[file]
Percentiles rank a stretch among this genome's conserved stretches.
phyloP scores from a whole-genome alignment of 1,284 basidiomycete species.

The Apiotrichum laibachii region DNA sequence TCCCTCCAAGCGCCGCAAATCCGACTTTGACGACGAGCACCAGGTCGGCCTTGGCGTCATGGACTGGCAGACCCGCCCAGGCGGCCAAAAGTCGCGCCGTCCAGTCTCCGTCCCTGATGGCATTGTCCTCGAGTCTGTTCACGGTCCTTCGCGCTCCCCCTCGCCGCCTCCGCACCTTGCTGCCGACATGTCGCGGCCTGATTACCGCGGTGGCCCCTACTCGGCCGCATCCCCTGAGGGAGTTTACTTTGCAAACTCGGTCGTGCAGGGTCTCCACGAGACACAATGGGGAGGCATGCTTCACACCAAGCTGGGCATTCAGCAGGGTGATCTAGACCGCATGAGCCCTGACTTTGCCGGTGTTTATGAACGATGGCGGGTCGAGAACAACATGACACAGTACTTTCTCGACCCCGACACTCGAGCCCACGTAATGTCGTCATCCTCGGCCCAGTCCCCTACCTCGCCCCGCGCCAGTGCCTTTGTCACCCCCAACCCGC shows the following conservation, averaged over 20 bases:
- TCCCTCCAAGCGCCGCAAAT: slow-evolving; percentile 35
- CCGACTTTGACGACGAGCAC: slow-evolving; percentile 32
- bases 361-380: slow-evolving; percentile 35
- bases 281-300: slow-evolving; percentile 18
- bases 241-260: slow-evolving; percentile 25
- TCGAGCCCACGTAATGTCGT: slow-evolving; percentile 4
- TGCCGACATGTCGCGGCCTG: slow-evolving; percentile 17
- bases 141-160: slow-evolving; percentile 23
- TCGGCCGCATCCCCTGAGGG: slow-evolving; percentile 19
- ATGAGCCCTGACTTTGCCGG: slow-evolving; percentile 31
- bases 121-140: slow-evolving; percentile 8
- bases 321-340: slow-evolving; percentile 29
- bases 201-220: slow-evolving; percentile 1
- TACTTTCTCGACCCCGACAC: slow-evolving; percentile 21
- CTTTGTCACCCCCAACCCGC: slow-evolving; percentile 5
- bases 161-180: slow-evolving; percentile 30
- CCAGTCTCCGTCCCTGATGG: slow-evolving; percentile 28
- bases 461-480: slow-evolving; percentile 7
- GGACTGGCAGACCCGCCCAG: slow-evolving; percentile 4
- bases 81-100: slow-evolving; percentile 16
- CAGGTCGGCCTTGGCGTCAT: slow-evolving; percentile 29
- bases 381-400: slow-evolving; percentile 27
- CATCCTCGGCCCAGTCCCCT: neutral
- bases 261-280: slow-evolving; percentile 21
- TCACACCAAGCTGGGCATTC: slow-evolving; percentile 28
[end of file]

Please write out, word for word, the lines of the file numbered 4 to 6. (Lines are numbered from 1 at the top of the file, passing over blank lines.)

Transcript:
- TCCCTCCAAGCGCCGCAAAT: slow-evolving; percentile 35
- CCGACTTTGACGACGAGCAC: slow-evolving; percentile 32
- bases 361-380: slow-evolving; percentile 35